The inherent purpose of any business book is to be useful to the reader. It is a genre of tools and solutions, with business practitioners, consultants, professors and journalists all adding to the stew of ideas and insight.
Not many of us can sit down with Warren Buffet for the weekend, picking his brain on matters of business and life, but all of us can curl up on the couch with a copy of The Snowball by Alice Schroeder and have an intimate, 976 page conversation with the man. Mr. Peter Drucker has passed on, but you can still sit across the table from him at an Italian Restaurant with a copy of Inside Drucker’s Brain.
Because books follow reality, though, there has been a flood of titles released recently to cover, assess, dissect and capitalize on the current economic crisis, tinting our economic lenses a little (a lot) darker. Publishers are currently scrambling to release even more, and release them ever more quickly (Time just had a great piece on this phenomenon). A lot of those already released are wonderful reads, such as David M. Snick’s The World is Curved and Charles Morris’s The Trillion Dollar Meltdown, and there are equally fascinating titles on the way, like Micahel Lewis’s Panic. These kind of books fascinate me, but they’re not going to help you solve any of the day to day problems you might be facing. (Unless, of course, you’re the President of the United Stated or head of the IMF, in which case, read these books now!)
The fact is that the problems in the economy are above most of our paygrades. The solutions, on the other hand, are not. Each of us can make our companies and communities better. And there have been just as many books published on these issues this year as any other. If you’re exhausted by the bad news glaring back at you from the nightly news, shut off the television and pick up one of the following books:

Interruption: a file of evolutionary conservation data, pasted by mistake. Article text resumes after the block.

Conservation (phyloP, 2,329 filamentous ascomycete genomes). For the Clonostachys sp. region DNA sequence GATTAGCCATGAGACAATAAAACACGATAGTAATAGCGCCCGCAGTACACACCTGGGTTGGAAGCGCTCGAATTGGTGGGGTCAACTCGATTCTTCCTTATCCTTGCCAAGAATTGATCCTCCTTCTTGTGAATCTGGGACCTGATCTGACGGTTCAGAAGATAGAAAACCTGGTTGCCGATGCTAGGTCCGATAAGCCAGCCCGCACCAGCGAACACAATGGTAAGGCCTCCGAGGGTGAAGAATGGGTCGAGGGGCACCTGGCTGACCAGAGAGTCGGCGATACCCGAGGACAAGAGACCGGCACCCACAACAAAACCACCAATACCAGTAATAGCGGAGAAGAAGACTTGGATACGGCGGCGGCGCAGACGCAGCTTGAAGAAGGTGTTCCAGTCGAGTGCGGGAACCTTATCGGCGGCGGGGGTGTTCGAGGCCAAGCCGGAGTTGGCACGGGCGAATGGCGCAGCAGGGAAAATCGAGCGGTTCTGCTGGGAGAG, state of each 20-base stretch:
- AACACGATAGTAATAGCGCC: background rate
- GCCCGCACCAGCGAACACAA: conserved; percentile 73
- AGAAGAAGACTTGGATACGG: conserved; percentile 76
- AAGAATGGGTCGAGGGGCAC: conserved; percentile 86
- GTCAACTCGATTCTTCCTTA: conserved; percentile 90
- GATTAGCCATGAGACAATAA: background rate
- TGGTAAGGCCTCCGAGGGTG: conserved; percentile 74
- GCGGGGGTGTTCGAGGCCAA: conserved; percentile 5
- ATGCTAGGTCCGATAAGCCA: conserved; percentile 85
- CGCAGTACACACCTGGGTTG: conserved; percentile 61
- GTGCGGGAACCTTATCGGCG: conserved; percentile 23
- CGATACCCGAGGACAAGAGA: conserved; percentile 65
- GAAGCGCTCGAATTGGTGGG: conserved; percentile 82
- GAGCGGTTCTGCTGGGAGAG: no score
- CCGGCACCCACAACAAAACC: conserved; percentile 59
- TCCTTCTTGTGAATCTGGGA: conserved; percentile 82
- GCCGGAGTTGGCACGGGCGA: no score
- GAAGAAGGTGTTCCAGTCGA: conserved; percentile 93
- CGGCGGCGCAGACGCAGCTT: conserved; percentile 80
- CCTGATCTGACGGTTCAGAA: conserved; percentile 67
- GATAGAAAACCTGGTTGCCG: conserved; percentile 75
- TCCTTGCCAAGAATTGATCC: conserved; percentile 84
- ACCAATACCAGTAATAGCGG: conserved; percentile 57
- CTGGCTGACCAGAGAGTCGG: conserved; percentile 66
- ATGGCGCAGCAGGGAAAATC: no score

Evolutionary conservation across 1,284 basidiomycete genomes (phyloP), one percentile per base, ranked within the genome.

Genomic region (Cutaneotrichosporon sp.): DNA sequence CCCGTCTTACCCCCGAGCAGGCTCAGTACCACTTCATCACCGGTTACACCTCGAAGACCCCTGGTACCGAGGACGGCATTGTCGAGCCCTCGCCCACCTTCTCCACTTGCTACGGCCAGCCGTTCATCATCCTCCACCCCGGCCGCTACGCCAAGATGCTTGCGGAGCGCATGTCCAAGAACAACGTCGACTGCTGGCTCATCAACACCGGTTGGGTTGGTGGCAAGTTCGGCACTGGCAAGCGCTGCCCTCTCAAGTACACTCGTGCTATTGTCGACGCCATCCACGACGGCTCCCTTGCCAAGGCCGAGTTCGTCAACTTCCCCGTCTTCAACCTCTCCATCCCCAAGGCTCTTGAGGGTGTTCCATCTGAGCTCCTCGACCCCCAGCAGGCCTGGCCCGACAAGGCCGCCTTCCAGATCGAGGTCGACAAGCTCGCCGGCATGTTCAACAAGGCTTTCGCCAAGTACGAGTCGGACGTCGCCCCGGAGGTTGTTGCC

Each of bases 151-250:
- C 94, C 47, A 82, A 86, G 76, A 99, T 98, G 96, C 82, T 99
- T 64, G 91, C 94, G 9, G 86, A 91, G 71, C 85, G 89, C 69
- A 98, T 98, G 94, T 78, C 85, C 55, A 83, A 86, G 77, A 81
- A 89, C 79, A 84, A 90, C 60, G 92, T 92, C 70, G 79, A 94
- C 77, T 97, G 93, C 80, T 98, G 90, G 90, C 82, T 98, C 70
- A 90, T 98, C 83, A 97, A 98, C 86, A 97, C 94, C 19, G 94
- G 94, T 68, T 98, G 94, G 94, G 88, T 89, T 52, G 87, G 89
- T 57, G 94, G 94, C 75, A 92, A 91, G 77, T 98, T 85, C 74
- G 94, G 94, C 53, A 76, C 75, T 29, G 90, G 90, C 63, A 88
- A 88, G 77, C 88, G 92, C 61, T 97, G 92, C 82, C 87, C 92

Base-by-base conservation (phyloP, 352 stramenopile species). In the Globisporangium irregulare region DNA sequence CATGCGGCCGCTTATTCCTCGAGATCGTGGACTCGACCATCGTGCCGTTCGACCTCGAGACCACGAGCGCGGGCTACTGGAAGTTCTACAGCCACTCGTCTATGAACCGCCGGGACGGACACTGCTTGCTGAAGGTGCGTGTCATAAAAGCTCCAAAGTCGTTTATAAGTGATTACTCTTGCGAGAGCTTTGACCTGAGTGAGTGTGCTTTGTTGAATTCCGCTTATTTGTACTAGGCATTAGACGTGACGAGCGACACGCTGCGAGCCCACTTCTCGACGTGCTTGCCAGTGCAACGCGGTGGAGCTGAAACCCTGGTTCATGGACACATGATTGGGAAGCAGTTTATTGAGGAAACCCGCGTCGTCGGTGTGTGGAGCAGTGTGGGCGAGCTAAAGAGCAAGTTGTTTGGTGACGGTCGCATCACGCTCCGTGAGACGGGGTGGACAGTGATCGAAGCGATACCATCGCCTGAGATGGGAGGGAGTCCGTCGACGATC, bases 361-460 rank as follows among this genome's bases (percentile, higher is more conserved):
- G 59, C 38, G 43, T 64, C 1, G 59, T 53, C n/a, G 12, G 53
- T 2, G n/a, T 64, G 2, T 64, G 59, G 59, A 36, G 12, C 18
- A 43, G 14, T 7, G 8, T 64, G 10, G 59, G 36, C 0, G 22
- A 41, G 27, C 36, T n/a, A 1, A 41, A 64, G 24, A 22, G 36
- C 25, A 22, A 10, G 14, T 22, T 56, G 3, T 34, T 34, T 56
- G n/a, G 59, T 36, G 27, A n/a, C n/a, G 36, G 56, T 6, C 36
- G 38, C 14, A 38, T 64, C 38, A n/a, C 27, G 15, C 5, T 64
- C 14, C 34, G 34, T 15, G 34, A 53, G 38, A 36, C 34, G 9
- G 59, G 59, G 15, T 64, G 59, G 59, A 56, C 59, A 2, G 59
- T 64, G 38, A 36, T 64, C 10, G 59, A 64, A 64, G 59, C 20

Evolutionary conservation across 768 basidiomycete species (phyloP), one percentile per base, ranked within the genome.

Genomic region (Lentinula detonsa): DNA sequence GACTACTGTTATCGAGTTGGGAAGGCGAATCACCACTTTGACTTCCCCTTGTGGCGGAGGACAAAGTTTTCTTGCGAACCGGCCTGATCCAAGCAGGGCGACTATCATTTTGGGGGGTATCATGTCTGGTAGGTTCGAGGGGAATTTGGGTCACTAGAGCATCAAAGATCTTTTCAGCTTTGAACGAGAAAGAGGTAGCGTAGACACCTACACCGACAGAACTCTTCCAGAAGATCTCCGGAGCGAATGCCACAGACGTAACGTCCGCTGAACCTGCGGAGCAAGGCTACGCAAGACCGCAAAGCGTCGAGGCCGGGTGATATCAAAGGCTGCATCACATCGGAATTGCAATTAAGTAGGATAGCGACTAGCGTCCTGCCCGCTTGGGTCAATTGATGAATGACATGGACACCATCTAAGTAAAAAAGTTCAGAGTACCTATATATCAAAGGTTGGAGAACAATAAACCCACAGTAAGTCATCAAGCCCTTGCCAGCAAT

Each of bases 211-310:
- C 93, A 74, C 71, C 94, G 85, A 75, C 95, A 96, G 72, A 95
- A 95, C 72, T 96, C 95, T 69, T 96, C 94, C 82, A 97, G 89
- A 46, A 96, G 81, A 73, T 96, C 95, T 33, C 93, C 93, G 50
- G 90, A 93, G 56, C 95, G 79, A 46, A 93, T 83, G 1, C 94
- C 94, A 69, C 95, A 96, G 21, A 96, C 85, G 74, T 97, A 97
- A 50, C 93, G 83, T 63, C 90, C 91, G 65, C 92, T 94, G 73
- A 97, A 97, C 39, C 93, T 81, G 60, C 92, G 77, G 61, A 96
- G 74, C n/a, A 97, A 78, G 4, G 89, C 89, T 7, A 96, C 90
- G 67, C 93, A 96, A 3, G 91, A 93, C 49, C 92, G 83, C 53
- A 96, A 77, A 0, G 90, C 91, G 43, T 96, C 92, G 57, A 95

Saving the World at Work by Tim Sanders, Currency The Necessary Revolution by Peter Senge, Bryan Smith, Nina Kruschwitz, Joe Lauer & Sara Schley (Jack Covert Selects) We Are the New Radicals by Julia Moulden Creating a World Without Poverty by Muhammad Yunus (Jack Covert Selects) The Tactics of Hope by Wilford Welch Reality Check by Guy Kawasaki (Jack Covert Selects)
Reality Check doesn’t necessarily seem to fit with the other titles, but I included it because Guy believes that if you start a busines, you should start one that’s going to change the world, and because the book is hilarious which will keep the reader in a positive state of mind.
And finally… now, as always, is also a time to focus on family, and Patrick Lencioni’s new book, The 3 Big Questions for a Frantic Family, can help with that. Lencioni was interviewed about the book by LA Times’ book blog, Jacket Copy, yesterday.
Any other sugggestions?